Mister Waller’s Regrets
Thomas Wright Waller, born in Harlem in 1904 and subsequently known to all the world as “Fats,” is one of the few great jazz musicians to have been widely popular with the public at large. He appeared often on radio, and the small-group recordings he made between 1934 and 1942 sold well—several were hits—and were heard frequently on jukeboxes. In addition, he wrote the music for such standards as “Ain’t Misbehavin’” and “Honeysuckle Rose,” and at the time of his death in 1943 he had a successful show on Broadway, Early to Bed. Though Hollywood was slower to catch on to his potential, Waller’s appearance with Lena Horne and Bill “Bojangles” Robinson in Stormy Weather (in which he performed “Ain’t Misbehavin’”) was favorably noticed, and he would surely have made more films had he not died shortly after Stormy Weather was released.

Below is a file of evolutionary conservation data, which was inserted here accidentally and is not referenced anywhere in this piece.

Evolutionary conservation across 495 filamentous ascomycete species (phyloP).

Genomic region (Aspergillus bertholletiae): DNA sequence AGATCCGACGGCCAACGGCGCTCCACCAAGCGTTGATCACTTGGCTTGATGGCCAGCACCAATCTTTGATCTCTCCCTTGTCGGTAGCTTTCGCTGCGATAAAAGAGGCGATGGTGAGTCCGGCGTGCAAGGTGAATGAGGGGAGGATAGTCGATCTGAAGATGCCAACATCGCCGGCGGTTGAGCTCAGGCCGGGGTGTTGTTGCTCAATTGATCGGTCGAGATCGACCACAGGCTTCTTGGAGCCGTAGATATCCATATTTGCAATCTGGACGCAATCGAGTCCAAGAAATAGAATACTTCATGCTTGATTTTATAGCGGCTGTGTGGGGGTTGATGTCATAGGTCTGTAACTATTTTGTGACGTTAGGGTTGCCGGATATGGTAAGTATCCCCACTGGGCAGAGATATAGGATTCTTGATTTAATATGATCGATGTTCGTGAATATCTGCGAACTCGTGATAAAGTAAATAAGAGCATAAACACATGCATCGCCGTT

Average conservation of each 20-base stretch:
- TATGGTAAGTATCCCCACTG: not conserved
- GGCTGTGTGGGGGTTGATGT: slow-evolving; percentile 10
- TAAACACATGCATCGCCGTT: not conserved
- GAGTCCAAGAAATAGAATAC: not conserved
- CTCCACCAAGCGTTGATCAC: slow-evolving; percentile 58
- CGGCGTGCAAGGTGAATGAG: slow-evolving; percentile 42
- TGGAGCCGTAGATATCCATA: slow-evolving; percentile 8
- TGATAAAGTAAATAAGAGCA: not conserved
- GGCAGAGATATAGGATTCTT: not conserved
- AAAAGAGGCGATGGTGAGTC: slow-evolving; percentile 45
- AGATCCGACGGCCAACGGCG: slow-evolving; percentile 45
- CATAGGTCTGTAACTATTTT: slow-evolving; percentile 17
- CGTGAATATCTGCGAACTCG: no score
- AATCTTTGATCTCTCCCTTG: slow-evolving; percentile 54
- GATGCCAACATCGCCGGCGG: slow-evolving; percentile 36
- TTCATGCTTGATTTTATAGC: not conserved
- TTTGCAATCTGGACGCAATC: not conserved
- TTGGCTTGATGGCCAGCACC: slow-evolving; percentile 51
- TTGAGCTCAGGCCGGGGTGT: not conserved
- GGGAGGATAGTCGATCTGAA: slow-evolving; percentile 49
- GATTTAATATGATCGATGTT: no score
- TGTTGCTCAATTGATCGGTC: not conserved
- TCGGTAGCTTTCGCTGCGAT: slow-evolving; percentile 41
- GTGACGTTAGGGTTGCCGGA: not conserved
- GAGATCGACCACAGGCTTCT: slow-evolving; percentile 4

Perhaps inevitably, Waller’s popularity caused some to doubt his musical seriousness—though it never led anyone to question his talent. As a pianist he was universally admired and immensely influential, and he left behind ample recorded evidence of his formidable gifts. He was no less accomplished as an organist, the first to play hard-swinging jazz on that cumbersome instrument. But what made Waller a celebrity was not his instrumental prowess but his singing, which he usually (though not always) played for laughs. Most of his hit records were of Tin Pan Alley ballads like “It’s a Sin to Tell a Lie” and “Until the Real Thing Comes Along,” whose sentimentalities he skewered with satirical asides.
About the Author
Terry Teachout is COMMENTARY’s critic-at-large and the drama critic of the Wall Street Journal. Satchmo at the Waldorf, his first play, runs through November 4 at Long Wharf Theatre in New Haven, Connecticut.